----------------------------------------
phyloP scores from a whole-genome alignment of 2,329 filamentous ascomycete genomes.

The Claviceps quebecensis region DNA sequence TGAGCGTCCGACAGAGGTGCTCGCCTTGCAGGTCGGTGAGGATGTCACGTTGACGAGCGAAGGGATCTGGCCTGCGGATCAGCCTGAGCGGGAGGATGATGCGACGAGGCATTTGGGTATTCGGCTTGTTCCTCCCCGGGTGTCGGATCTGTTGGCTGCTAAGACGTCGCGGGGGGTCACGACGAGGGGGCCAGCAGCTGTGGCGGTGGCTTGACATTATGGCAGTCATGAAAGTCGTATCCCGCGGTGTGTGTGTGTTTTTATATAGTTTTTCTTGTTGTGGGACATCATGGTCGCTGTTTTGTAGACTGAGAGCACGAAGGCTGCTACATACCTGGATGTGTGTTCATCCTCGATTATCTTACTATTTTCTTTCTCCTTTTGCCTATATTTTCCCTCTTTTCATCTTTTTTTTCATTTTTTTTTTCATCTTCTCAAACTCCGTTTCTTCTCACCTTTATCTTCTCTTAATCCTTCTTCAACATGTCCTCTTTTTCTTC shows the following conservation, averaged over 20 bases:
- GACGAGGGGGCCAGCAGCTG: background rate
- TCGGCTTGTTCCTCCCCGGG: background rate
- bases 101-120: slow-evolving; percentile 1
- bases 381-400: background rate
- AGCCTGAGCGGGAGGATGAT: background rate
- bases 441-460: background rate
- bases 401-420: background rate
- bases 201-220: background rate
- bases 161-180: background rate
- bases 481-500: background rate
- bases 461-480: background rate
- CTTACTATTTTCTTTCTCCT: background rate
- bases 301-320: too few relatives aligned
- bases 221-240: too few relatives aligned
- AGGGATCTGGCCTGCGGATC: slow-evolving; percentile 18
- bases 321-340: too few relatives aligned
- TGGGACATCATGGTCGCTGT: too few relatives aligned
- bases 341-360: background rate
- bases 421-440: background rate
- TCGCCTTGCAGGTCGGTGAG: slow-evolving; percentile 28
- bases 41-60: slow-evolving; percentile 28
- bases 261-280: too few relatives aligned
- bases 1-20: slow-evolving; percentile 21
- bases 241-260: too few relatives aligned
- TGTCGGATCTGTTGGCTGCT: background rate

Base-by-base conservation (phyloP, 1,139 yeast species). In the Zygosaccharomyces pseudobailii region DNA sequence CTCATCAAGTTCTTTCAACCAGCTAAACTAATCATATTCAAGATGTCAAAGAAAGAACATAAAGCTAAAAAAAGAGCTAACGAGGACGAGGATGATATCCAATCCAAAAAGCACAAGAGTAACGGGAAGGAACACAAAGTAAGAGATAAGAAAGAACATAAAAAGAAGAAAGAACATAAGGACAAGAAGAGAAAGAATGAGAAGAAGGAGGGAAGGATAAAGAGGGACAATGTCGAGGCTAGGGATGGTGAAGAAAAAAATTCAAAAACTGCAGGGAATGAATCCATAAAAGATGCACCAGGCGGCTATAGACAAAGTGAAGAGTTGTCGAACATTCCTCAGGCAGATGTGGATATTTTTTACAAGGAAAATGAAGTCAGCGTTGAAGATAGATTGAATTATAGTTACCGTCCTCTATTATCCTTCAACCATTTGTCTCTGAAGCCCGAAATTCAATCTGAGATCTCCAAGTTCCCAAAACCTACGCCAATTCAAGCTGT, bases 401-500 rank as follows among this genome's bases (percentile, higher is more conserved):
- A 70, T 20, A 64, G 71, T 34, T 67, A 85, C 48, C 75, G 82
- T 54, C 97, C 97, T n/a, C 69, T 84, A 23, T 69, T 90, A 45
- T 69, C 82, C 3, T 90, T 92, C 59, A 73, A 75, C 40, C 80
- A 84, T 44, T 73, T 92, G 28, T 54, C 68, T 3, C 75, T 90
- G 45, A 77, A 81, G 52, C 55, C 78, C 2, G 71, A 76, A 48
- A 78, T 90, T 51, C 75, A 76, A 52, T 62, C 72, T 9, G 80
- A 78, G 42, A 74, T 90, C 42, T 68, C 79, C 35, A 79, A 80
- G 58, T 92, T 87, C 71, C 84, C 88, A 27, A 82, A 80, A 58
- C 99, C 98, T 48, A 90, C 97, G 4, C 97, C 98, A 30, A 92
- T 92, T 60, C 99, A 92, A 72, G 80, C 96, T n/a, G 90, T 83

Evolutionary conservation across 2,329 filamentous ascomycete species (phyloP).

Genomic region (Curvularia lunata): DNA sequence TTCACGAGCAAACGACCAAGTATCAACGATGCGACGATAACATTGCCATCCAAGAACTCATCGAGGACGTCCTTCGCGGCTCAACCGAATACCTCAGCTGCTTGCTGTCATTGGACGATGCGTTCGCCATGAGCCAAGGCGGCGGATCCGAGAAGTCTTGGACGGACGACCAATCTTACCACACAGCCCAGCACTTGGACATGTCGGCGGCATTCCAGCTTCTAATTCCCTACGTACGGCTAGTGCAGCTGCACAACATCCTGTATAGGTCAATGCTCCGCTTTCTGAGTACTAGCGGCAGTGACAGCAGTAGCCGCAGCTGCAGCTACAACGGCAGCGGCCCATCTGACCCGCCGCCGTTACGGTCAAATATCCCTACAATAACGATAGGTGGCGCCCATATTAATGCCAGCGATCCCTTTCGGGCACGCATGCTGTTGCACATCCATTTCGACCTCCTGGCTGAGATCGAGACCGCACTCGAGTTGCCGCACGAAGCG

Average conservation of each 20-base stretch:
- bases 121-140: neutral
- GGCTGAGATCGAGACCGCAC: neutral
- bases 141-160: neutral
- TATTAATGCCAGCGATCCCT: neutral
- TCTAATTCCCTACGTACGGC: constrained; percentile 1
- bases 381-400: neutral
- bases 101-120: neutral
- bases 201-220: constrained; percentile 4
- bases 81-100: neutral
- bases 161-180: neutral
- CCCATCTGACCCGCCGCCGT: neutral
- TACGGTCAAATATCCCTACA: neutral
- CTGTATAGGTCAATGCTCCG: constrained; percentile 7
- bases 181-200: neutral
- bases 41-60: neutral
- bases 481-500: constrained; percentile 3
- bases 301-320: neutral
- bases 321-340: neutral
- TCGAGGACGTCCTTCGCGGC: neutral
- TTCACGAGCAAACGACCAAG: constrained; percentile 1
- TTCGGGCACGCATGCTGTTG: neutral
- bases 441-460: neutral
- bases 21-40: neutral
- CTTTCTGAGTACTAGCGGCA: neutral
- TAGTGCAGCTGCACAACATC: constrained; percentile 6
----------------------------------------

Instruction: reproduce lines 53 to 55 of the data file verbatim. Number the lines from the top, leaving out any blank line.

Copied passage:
- TACGGTCAAATATCCCTACA: neutral
- CTGTATAGGTCAATGCTCCG: constrained; percentile 7
- bases 181-200: neutral